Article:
In the grand tradition of modernizing classic brands, MTV2 announced that they will revive the game show property Hollywood Squares with a 21st century spin. Hip Hop Squares will feature familiar names like DJ Khaled, Fat Joe, Mac Miller, Machine Gun Kelly, Ghostface Killah, Nick Cannon while throwing in the occasional associated panelist, including Pittsburgh Steelers linebacker LaMarr Woodley and Jackass/Wildboyz star Bam Margera. Speaking to EW, MTV2’s programming chief Paul Ricci the goal was to “refresh an iconic format and create a fun, dynamic series that’s unpredictable, heavy on personality and much more ‘party’ than ‘game show’.”
That line-up carries serious weight, but there’s a missing piece of the puzzle that helped the show’s previous incarnations become milestones. Based on the released hip hop-centric panelists, there’s a complete lack of diversity — specifically on the sexual-orientation front. That may not seem like a big deal, but for all of the game show brand’s kitsch and silliness, Hollywood Squares pushed the envelope; in 1968, the original version anchored the show with Paul Lynde, who, while never revealing his personal sexual preferences, but retroactively became a gay figurehead. In the 1998 revival, comedian Bruce Vilanch was a permanent fixture, routinely cracking innuendo jokes that spoofed his sexuality. There’s no written rule that Hollywood Squares needs a gay cast member to function or be properly executed, but it’s boldly hosted them with little audience resistance and always for entertainment-driven reasons.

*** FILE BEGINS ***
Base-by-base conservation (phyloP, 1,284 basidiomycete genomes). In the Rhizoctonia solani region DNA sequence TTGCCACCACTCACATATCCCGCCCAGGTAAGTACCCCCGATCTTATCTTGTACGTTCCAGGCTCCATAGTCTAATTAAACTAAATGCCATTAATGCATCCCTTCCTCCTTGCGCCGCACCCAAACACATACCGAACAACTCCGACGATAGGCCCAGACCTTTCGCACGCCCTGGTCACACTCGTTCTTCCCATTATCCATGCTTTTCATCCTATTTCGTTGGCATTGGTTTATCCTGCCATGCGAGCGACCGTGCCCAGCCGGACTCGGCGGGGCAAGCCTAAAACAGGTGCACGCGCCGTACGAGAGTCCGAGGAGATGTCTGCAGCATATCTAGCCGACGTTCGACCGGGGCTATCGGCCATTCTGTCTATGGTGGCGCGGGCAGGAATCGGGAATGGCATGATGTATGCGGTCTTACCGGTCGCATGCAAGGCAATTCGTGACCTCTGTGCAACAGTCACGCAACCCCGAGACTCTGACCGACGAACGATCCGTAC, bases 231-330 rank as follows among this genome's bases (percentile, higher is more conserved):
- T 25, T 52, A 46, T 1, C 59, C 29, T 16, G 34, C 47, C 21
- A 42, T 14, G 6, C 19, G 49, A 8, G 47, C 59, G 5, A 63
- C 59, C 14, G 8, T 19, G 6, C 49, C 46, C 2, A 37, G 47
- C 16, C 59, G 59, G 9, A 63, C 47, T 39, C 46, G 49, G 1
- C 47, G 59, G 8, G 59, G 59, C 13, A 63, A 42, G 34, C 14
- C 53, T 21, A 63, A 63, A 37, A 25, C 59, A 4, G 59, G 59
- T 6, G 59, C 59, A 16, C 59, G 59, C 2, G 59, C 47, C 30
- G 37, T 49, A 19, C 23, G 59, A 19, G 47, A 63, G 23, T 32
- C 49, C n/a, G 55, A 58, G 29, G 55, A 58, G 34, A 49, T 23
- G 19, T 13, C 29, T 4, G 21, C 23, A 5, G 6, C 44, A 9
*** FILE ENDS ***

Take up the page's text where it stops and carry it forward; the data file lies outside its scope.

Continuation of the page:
The hip hop industry is notoriously narrow and there history with the gay community has rough patches. Currently, there aren’t openly gay rappers working with mainstream labels. But Hip Hop Squares panelist Fat Joe believes there are plenty working in the industry. In a 2011 interview, the rapper told VladTV that he believed there was a large gay community in the hip-hop world — but that they weren’t coming out. “I think I’ve done songs with gay rappers. I’m pretty sure of that … I happen to think there’s a gay mafia in hip-hop. Not rappers — editorial presidents of magazines, the PDs at radio stations, the people who give you awards at award shows … They’re in power … So why wouldn’t a guy come out and say, ‘Yo, I’m gay’ and get that type of love? ” Author Terrance Dean corroborates the idea in his 2008 book Hiding in Hip Hop: On the Down Low in the Entertainment Industry — from Music to Hollywood. Gay hip hop artists exist — and may even be stars — but the industry pressure doesn’t allow them to be open.
Even if gay artists aren’t prominent in the big labels, they are working, and thriving, in the US. MC Big Freedia is breaking out in New Orleans, helping expand the Sissy Bounce genre out of its regional confines (he appeared on Jimmy Kimmel Live! earlier this year), while Cazwell has gained notoriety through the True Color Tour and LOGO promotion — but you won’t find his music videos running in regular rotation on Viacom’s sister site MTV.
In a strange way, MTV2 has an opportunity with Hip Hop Squares. Bring in the audience that comes for Ghostface Killah, Nick Cannon and a handful of NFL stars then expose them to some wonderful gay talent. Based on the announced line-up, the show already sounds homogeneous. The rap world is dying for a breakout, an equality game changer that even the media seems unable to crack (The New York Times is profiling MC Big Freedia and yet few have heard of him). The new Hollywood Squares needs its Paul Lynde, its Bruce Vilanch, its diversity. And there are plenty of choices.